Depending on the day, we can imagine any number of threats and vulnerabilities generated by internet technologies, but the Computer Scientist, Margaret Synnott has mapped out how the risk of monopolistic Surveillance Capitalism now affects us. Dr Synnott was instrumental in the defeat of the vulnerability-laden Irish e-voting scheme and her decades of careful consideration of the ethical and political implications of Computer Science are fully on display in this essay.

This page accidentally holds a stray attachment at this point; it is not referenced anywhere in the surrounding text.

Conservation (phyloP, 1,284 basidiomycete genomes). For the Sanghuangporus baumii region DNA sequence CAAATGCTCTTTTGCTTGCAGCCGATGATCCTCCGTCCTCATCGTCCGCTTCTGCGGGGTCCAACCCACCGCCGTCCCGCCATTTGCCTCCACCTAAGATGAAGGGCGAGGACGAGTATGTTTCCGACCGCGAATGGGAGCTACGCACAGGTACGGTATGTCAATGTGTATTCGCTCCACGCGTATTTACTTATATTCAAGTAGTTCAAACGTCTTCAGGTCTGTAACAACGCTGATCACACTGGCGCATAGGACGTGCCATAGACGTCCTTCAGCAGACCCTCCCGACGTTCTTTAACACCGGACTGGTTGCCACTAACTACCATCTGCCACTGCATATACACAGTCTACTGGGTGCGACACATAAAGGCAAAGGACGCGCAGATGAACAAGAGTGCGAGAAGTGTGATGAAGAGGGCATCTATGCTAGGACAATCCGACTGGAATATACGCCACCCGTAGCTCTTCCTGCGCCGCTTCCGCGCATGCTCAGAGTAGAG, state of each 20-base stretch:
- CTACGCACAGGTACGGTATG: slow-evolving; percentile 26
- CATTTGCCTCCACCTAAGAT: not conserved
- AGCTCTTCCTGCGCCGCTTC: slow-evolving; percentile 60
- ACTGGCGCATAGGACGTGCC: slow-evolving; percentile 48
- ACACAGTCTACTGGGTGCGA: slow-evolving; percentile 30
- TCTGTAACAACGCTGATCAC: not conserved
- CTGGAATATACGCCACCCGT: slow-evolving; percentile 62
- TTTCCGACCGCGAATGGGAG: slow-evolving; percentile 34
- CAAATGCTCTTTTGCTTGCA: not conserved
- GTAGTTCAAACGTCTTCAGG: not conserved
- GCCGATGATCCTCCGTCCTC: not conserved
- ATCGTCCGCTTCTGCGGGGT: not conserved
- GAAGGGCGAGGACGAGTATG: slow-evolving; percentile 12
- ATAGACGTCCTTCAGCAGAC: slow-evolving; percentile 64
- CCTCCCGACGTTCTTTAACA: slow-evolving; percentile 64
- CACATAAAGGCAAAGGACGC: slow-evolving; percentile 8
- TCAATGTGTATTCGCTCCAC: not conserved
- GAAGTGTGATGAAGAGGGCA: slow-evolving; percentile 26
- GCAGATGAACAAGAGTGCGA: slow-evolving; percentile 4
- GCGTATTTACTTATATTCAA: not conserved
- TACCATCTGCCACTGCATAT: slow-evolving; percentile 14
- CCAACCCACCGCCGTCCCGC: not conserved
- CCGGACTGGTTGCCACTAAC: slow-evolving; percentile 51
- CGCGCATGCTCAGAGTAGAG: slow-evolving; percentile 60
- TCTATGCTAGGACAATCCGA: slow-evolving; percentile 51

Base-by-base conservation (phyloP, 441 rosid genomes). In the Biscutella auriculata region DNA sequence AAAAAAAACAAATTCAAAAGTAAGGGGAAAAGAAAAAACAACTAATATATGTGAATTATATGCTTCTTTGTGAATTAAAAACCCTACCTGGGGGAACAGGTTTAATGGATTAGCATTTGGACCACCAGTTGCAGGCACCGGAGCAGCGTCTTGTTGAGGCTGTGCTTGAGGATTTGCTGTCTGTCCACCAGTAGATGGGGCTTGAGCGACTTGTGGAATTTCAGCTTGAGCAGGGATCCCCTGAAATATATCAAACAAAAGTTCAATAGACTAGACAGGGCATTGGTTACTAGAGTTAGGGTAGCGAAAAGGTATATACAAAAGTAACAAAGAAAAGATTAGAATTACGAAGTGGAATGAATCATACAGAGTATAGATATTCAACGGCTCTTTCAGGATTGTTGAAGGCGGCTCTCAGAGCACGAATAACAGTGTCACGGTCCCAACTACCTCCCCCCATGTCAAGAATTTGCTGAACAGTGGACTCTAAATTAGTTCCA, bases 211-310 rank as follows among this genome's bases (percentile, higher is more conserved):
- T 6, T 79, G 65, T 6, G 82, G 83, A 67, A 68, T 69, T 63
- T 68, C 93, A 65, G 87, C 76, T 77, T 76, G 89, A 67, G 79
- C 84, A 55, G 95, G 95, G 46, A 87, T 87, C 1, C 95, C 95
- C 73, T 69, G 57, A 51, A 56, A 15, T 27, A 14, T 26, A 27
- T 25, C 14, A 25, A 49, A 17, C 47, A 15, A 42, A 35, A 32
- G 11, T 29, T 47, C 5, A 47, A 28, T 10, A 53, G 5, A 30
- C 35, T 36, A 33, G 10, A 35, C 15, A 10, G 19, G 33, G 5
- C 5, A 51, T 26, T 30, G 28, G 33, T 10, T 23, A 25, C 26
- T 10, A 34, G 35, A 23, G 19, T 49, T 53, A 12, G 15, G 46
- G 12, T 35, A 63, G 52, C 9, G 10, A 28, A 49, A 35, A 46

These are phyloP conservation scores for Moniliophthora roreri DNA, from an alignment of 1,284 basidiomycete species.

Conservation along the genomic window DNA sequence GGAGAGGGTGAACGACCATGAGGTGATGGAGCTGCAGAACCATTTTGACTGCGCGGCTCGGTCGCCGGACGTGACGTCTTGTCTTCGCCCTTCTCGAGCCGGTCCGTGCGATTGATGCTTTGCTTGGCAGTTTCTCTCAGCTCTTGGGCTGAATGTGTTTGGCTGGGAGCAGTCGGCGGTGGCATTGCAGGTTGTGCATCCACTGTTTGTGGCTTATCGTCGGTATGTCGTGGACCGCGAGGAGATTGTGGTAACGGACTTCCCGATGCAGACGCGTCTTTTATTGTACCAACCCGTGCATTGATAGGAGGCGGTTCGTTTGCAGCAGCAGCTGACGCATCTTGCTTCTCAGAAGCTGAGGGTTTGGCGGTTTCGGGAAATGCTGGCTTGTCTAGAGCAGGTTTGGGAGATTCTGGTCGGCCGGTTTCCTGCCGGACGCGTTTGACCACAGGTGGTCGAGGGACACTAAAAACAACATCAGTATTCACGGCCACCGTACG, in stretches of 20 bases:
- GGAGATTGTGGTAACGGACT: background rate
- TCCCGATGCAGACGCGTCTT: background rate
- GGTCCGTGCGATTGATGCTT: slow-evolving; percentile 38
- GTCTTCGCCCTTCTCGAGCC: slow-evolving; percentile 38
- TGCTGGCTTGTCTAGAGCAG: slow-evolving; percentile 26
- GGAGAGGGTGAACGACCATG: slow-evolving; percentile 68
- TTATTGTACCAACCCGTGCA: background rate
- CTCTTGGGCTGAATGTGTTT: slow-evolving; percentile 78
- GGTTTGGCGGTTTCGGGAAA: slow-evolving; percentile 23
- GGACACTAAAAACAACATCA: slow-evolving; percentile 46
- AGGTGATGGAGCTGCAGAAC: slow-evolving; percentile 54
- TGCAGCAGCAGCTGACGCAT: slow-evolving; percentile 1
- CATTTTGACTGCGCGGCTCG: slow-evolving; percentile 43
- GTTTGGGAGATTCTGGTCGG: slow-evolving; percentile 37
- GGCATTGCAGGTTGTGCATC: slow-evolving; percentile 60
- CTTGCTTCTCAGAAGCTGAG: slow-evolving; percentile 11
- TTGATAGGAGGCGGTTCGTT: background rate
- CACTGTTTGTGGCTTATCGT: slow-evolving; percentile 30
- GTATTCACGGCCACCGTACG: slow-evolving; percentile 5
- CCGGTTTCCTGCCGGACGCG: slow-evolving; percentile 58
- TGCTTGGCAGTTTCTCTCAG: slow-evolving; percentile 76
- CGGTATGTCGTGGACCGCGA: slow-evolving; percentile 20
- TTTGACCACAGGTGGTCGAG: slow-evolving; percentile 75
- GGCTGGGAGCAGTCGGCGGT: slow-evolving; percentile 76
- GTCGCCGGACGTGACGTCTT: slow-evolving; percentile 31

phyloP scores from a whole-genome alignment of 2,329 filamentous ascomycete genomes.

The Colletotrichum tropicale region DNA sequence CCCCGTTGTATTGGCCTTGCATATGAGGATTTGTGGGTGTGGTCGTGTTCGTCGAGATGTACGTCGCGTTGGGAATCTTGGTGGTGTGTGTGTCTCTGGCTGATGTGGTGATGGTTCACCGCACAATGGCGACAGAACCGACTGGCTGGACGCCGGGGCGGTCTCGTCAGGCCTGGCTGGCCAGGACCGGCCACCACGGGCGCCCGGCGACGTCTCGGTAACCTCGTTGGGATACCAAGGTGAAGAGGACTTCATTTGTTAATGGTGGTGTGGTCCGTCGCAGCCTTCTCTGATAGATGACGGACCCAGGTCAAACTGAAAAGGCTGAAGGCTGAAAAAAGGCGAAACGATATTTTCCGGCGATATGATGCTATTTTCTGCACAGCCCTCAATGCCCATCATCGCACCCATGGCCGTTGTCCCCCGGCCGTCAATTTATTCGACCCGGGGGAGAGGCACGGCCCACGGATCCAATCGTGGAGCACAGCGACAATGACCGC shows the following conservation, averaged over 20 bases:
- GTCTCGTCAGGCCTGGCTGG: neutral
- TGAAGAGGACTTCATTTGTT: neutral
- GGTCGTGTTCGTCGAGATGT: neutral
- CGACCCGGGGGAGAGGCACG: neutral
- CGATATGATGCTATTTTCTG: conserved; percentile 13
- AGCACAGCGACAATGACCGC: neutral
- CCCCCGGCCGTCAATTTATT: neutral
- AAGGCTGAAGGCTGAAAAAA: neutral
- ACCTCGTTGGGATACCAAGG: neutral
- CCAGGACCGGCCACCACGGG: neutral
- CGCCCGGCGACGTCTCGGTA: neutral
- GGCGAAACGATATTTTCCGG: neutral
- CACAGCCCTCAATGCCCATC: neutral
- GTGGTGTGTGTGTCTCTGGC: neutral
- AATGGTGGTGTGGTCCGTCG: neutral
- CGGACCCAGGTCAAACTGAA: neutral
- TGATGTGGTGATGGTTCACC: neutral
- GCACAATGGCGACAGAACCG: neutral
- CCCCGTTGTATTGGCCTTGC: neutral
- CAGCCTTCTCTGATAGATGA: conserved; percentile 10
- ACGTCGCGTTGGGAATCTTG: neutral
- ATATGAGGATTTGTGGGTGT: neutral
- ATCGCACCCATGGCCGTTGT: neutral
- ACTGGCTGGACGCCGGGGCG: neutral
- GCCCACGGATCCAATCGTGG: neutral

Keen readers will have noted that back in 2002, Rumsfeld left an obvious category undiscussed – the unknown knowns. Psychoanalysts and historians can surely speculate profitably on what would have motivated that particular oversight. This category would describe those facts which are evident, but which we refuse to acknowledge. In his debut essay for Working Notes, the new JCFJ Social Policy Advocate, Keith Adams, raises the possibility that the Irish NGO sector is dealing with a risk of this kind. His essay, “In Evidence we Trust,” illustrates that the risk posed by the blind spot may be the most dangerous of all. Adams, harnesses years of experience within the policy sector, questioning the philosophical and methodological robustness of the evidence generated within many “evidence-based” policy interventions. This provocative argument calls everyone in the policy sector in Ireland to reflect self-critically on how our best methods, deployed casually, risk creating a self-justifying loop.